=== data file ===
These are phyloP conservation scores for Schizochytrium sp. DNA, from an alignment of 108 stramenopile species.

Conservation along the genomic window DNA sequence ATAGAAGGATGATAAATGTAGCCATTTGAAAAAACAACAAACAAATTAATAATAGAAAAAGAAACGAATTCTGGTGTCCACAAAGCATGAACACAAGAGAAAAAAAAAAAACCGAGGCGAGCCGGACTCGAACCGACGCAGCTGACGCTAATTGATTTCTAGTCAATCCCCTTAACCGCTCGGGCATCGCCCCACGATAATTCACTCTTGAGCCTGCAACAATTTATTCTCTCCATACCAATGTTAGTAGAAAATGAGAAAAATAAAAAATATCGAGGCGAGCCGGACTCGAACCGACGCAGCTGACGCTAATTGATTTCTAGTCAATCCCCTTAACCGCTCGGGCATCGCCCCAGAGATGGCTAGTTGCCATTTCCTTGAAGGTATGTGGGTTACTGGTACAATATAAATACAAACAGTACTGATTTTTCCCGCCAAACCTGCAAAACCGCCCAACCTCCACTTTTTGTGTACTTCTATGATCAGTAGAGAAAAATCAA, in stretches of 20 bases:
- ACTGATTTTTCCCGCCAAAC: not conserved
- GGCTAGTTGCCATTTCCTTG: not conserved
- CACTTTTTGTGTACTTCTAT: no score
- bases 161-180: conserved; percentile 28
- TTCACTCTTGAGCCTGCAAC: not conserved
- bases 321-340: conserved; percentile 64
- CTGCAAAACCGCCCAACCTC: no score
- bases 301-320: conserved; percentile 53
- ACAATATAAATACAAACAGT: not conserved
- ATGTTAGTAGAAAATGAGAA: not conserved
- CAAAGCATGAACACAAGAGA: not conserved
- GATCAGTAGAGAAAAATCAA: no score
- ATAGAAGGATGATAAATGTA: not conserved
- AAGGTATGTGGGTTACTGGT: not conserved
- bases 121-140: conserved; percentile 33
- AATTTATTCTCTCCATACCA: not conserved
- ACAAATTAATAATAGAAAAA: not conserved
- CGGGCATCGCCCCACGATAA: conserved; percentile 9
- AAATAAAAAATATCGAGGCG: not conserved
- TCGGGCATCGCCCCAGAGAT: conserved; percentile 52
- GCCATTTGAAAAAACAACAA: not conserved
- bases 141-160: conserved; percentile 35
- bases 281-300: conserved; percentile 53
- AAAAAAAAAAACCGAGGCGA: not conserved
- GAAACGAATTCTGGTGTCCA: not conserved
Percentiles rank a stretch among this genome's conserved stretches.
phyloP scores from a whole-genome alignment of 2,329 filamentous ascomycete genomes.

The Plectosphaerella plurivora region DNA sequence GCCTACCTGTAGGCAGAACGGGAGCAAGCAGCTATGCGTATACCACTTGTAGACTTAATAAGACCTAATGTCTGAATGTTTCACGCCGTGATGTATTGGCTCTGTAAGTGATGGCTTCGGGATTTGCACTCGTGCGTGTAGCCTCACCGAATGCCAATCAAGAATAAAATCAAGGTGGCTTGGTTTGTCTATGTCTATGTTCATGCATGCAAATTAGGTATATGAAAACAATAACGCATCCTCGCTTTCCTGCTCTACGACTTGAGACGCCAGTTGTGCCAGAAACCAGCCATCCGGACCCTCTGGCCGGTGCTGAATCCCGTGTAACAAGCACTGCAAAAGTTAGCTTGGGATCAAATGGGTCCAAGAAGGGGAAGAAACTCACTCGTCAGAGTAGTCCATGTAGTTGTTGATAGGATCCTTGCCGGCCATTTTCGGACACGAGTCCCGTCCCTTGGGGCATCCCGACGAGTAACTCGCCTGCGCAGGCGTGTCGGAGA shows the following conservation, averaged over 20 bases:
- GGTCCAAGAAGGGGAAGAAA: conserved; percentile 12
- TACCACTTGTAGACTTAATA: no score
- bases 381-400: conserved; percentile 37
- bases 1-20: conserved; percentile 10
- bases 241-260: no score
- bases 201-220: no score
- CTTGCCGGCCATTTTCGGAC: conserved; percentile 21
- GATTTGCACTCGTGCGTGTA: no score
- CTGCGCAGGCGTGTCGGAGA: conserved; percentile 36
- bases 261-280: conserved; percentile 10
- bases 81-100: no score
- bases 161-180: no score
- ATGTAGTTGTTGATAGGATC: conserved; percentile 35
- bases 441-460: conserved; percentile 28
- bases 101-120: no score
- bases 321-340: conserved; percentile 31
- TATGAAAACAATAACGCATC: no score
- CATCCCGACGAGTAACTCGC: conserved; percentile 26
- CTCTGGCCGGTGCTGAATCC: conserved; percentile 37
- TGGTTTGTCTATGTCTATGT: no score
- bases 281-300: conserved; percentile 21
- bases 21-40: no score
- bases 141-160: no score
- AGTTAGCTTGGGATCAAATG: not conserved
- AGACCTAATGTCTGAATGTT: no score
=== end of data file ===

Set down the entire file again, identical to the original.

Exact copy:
These are phyloP conservation scores for Schizochytrium sp. DNA, from an alignment of 108 stramenopile species.

Conservation along the genomic window DNA sequence ATAGAAGGATGATAAATGTAGCCATTTGAAAAAACAACAAACAAATTAATAATAGAAAAAGAAACGAATTCTGGTGTCCACAAAGCATGAACACAAGAGAAAAAAAAAAAACCGAGGCGAGCCGGACTCGAACCGACGCAGCTGACGCTAATTGATTTCTAGTCAATCCCCTTAACCGCTCGGGCATCGCCCCACGATAATTCACTCTTGAGCCTGCAACAATTTATTCTCTCCATACCAATGTTAGTAGAAAATGAGAAAAATAAAAAATATCGAGGCGAGCCGGACTCGAACCGACGCAGCTGACGCTAATTGATTTCTAGTCAATCCCCTTAACCGCTCGGGCATCGCCCCAGAGATGGCTAGTTGCCATTTCCTTGAAGGTATGTGGGTTACTGGTACAATATAAATACAAACAGTACTGATTTTTCCCGCCAAACCTGCAAAACCGCCCAACCTCCACTTTTTGTGTACTTCTATGATCAGTAGAGAAAAATCAA, in stretches of 20 bases:
- ACTGATTTTTCCCGCCAAAC: not conserved
- GGCTAGTTGCCATTTCCTTG: not conserved
- CACTTTTTGTGTACTTCTAT: no score
- bases 161-180: conserved; percentile 28
- TTCACTCTTGAGCCTGCAAC: not conserved
- bases 321-340: conserved; percentile 64
- CTGCAAAACCGCCCAACCTC: no score
- bases 301-320: conserved; percentile 53
- ACAATATAAATACAAACAGT: not conserved
- ATGTTAGTAGAAAATGAGAA: not conserved
- CAAAGCATGAACACAAGAGA: not conserved
- GATCAGTAGAGAAAAATCAA: no score
- ATAGAAGGATGATAAATGTA: not conserved
- AAGGTATGTGGGTTACTGGT: not conserved
- bases 121-140: conserved; percentile 33
- AATTTATTCTCTCCATACCA: not conserved
- ACAAATTAATAATAGAAAAA: not conserved
- CGGGCATCGCCCCACGATAA: conserved; percentile 9
- AAATAAAAAATATCGAGGCG: not conserved
- TCGGGCATCGCCCCAGAGAT: conserved; percentile 52
- GCCATTTGAAAAAACAACAA: not conserved
- bases 141-160: conserved; percentile 35
- bases 281-300: conserved; percentile 53
- AAAAAAAAAAACCGAGGCGA: not conserved
- GAAACGAATTCTGGTGTCCA: not conserved
Percentiles rank a stretch among this genome's conserved stretches.
phyloP scores from a whole-genome alignment of 2,329 filamentous ascomycete genomes.

The Plectosphaerella plurivora region DNA sequence GCCTACCTGTAGGCAGAACGGGAGCAAGCAGCTATGCGTATACCACTTGTAGACTTAATAAGACCTAATGTCTGAATGTTTCACGCCGTGATGTATTGGCTCTGTAAGTGATGGCTTCGGGATTTGCACTCGTGCGTGTAGCCTCACCGAATGCCAATCAAGAATAAAATCAAGGTGGCTTGGTTTGTCTATGTCTATGTTCATGCATGCAAATTAGGTATATGAAAACAATAACGCATCCTCGCTTTCCTGCTCTACGACTTGAGACGCCAGTTGTGCCAGAAACCAGCCATCCGGACCCTCTGGCCGGTGCTGAATCCCGTGTAACAAGCACTGCAAAAGTTAGCTTGGGATCAAATGGGTCCAAGAAGGGGAAGAAACTCACTCGTCAGAGTAGTCCATGTAGTTGTTGATAGGATCCTTGCCGGCCATTTTCGGACACGAGTCCCGTCCCTTGGGGCATCCCGACGAGTAACTCGCCTGCGCAGGCGTGTCGGAGA shows the following conservation, averaged over 20 bases:
- GGTCCAAGAAGGGGAAGAAA: conserved; percentile 12
- TACCACTTGTAGACTTAATA: no score
- bases 381-400: conserved; percentile 37
- bases 1-20: conserved; percentile 10
- bases 241-260: no score
- bases 201-220: no score
- CTTGCCGGCCATTTTCGGAC: conserved; percentile 21
- GATTTGCACTCGTGCGTGTA: no score
- CTGCGCAGGCGTGTCGGAGA: conserved; percentile 36
- bases 261-280: conserved; percentile 10
- bases 81-100: no score
- bases 161-180: no score
- ATGTAGTTGTTGATAGGATC: conserved; percentile 35
- bases 441-460: conserved; percentile 28
- bases 101-120: no score
- bases 321-340: conserved; percentile 31
- TATGAAAACAATAACGCATC: no score
- CATCCCGACGAGTAACTCGC: conserved; percentile 26
- CTCTGGCCGGTGCTGAATCC: conserved; percentile 37
- TGGTTTGTCTATGTCTATGT: no score
- bases 281-300: conserved; percentile 21
- bases 21-40: no score
- bases 141-160: no score
- AGTTAGCTTGGGATCAAATG: not conserved
- AGACCTAATGTCTGAATGTT: no score